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Jean-Michel Basquiat, ‘Six Crimee’, 1982, MOCA
Jean-Michel Basquiat, ‘Six Crimee’, 1982, MOCA
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Six Crimee, 1982

Acrylic and oil paintstick on masonite
72 × 144 in
182.9 × 365.8 cm
Location
Los Angeles
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About the work
Articles
MOCA
Los Angeles
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The Scott D. F. Spiegel Collection

The Scott D. F. Spiegel Collection

Medium
Painting
Image rights
© 2012 Artists Rights Society (ARS), New York
Jean-Michel Basquiat
American, 1960–1988
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A poet, musician, and graffiti prodigy in late-1970s New York, Jean-Michel Basquiat had honed his signature painting style of obsessive scribbling, elusive symbols and diagrams, and mask-and-skull imagery by the time he was 20. “I don’t think about art while I work,” he once said. “I think about life.” Basquiat drew his subjects from his own Caribbean heritage—his father was Haitian and his mother of Puerto Rican descent—and a convergence of African-American, African, and Aztec cultural histories with Classical themes and contemporary heroes like athletes and musicians. Often associated with Neo-expressionism, Basquiat received massive acclaim in only a few short years, showing alongside artists like Julian Schnabel, David Salle, and Francesco Clemente. In 1983, he met Andy Warhol, who would come to be a mentor and idol. The two collaborated on a series of paintings before Warhol’s death in 1987, followed by Basquiat’s own untimely passing a year later.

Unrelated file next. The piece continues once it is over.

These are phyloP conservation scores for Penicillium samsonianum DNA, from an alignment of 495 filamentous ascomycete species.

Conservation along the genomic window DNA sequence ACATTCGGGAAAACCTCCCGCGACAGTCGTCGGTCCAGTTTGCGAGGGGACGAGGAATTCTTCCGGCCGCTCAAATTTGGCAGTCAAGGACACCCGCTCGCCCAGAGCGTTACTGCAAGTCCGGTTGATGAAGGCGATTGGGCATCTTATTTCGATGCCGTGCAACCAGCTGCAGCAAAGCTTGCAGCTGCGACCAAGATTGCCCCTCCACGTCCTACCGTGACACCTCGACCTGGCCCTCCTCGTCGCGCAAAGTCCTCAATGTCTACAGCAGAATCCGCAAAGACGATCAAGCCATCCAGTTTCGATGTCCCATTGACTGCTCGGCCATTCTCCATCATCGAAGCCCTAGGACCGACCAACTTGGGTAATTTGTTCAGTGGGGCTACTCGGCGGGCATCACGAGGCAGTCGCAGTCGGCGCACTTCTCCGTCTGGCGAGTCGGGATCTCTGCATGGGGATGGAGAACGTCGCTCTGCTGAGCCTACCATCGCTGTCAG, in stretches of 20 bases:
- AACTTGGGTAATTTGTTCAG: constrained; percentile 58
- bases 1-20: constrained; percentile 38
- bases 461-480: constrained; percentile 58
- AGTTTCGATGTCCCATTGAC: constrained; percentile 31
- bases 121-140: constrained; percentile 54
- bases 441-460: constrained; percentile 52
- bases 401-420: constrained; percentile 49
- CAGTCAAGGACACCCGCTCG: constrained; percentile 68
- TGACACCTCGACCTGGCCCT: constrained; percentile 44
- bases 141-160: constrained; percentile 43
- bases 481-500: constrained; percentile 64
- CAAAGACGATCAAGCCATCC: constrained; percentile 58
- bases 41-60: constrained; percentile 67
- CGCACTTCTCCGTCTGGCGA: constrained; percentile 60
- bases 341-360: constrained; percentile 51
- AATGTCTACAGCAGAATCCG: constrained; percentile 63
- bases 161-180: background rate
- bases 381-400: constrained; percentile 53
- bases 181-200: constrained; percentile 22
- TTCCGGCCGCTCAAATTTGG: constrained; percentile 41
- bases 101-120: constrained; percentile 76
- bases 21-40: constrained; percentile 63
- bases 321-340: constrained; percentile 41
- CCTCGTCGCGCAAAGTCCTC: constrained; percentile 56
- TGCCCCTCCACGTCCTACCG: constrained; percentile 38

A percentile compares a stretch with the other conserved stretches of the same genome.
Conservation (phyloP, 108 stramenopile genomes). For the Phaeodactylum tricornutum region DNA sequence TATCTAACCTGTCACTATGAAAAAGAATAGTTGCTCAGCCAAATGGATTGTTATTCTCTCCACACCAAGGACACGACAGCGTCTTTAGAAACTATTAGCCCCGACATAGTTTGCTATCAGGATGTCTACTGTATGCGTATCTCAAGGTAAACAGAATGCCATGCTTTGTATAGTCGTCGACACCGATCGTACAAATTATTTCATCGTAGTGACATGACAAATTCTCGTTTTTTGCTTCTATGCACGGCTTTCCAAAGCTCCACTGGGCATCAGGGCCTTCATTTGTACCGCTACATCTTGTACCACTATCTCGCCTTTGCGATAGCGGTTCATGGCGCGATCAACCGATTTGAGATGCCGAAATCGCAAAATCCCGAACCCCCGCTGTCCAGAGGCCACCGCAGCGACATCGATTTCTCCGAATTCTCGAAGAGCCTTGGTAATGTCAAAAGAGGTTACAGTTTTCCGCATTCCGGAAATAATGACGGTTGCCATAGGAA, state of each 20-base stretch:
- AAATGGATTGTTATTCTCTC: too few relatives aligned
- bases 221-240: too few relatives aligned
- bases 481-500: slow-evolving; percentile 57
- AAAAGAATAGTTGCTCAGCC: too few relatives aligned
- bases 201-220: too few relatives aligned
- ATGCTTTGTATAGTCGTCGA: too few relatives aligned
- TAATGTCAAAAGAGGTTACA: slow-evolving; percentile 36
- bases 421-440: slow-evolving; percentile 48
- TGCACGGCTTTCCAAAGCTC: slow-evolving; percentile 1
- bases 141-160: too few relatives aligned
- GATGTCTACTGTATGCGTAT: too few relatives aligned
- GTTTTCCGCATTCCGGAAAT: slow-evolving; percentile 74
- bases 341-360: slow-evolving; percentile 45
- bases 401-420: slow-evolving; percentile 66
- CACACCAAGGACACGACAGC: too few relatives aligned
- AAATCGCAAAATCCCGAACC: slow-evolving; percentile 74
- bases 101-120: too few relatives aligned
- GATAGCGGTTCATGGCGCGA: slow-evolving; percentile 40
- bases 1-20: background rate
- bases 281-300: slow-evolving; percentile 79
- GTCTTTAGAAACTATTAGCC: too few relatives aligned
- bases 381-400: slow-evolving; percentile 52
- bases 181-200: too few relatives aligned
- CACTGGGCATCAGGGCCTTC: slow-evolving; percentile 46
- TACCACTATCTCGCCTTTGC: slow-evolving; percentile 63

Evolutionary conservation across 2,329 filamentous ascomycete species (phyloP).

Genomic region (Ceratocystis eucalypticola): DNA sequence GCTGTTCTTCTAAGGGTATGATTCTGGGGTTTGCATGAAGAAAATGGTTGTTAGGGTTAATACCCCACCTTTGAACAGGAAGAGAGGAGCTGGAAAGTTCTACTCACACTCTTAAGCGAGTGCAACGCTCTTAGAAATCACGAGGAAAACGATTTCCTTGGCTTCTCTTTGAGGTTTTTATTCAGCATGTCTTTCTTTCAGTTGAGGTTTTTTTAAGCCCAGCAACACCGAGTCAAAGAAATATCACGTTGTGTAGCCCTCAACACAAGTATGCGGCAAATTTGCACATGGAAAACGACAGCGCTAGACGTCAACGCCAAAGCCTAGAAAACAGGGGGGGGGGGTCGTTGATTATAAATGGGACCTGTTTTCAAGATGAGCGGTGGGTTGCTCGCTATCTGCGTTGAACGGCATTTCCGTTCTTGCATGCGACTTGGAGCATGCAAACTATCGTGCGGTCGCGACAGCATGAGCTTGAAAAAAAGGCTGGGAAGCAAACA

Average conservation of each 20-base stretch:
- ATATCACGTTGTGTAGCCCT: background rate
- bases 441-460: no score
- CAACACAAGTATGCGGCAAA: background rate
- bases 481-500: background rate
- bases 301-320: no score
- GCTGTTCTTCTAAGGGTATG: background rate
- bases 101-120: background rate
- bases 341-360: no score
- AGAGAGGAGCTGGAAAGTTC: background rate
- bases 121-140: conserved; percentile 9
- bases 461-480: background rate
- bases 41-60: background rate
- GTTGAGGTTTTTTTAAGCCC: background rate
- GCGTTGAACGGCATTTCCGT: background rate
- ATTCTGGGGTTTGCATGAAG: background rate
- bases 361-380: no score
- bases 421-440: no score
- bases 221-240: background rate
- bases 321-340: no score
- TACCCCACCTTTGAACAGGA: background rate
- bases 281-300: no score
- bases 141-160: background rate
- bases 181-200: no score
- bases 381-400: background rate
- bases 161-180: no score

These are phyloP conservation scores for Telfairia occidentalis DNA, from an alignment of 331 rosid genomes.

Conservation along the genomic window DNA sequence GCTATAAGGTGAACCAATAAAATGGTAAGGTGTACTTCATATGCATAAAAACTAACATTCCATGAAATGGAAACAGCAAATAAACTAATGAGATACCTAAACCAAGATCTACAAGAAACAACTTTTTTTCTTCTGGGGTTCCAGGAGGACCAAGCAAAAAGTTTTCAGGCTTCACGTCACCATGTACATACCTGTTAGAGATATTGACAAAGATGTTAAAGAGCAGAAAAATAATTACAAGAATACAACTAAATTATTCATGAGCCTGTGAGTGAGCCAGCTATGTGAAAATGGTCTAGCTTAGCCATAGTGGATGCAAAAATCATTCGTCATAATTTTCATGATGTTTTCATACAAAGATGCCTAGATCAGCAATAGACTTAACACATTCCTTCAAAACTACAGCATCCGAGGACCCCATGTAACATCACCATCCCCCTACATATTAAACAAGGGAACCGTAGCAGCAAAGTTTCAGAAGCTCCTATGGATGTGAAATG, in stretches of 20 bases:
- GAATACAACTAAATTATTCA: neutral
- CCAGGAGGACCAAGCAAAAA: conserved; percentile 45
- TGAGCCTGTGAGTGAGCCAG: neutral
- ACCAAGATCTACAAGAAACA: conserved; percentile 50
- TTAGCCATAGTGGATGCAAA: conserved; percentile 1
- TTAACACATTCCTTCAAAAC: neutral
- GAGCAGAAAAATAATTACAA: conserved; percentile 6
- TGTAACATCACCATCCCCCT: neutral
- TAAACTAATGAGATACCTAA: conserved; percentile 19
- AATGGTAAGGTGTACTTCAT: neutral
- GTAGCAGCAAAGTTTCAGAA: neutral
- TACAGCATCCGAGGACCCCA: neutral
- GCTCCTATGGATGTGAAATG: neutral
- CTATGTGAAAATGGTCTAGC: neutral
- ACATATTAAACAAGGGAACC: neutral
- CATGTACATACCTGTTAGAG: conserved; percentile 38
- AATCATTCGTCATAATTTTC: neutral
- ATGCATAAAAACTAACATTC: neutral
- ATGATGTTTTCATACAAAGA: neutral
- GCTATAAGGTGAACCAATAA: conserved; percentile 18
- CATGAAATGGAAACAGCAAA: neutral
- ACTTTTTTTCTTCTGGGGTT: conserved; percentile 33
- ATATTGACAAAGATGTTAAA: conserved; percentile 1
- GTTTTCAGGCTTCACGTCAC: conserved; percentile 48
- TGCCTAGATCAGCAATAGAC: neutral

Jean-Michel Basquiat, ‘Six Crimee’, 1982, MOCA
Jean-Michel Basquiat, ‘Six Crimee’, 1982, MOCA
Save
Save
View
View in room
Share
Share
Save
Save
View
View in room
Share
Share
About the work
Articles
MOCA
Los Angeles
Follow

The Scott D. F. Spiegel Collection

The Scott D. F. Spiegel Collection

Medium
Painting
Image rights
© 2012 Artists Rights Society (ARS), New York
Jean-Michel Basquiat
American, 1960–1988
Follow

A poet, musician, and graffiti prodigy in late-1970s New York, Jean-Michel Basquiat had honed his signature painting style of obsessive scribbling, elusive symbols and diagrams, and mask-and-skull imagery by the time he was 20. “I don’t think about art while I work,” he once said. “I think about life.” Basquiat drew his subjects from his own Caribbean heritage—his father was Haitian and his mother of Puerto Rican descent—and a convergence of African-American, African, and Aztec cultural histories with Classical themes and contemporary heroes like athletes and musicians. Often associated with Neo-expressionism, Basquiat received massive acclaim in only a few short years, showing alongside artists like Julian Schnabel, David Salle, and Francesco Clemente. In 1983, he met Andy Warhol, who would come to be a mentor and idol. The two collaborated on a series of paintings before Warhol’s death in 1987, followed by Basquiat’s own untimely passing a year later.

Six Crimee, 1982

Acrylic and oil paintstick on masonite
72 × 144 in
182.9 × 365.8 cm
Location
Los Angeles
Want to sell a work by this artist? Consign with Artsy.
Other works by Jean-Michel Basquiat
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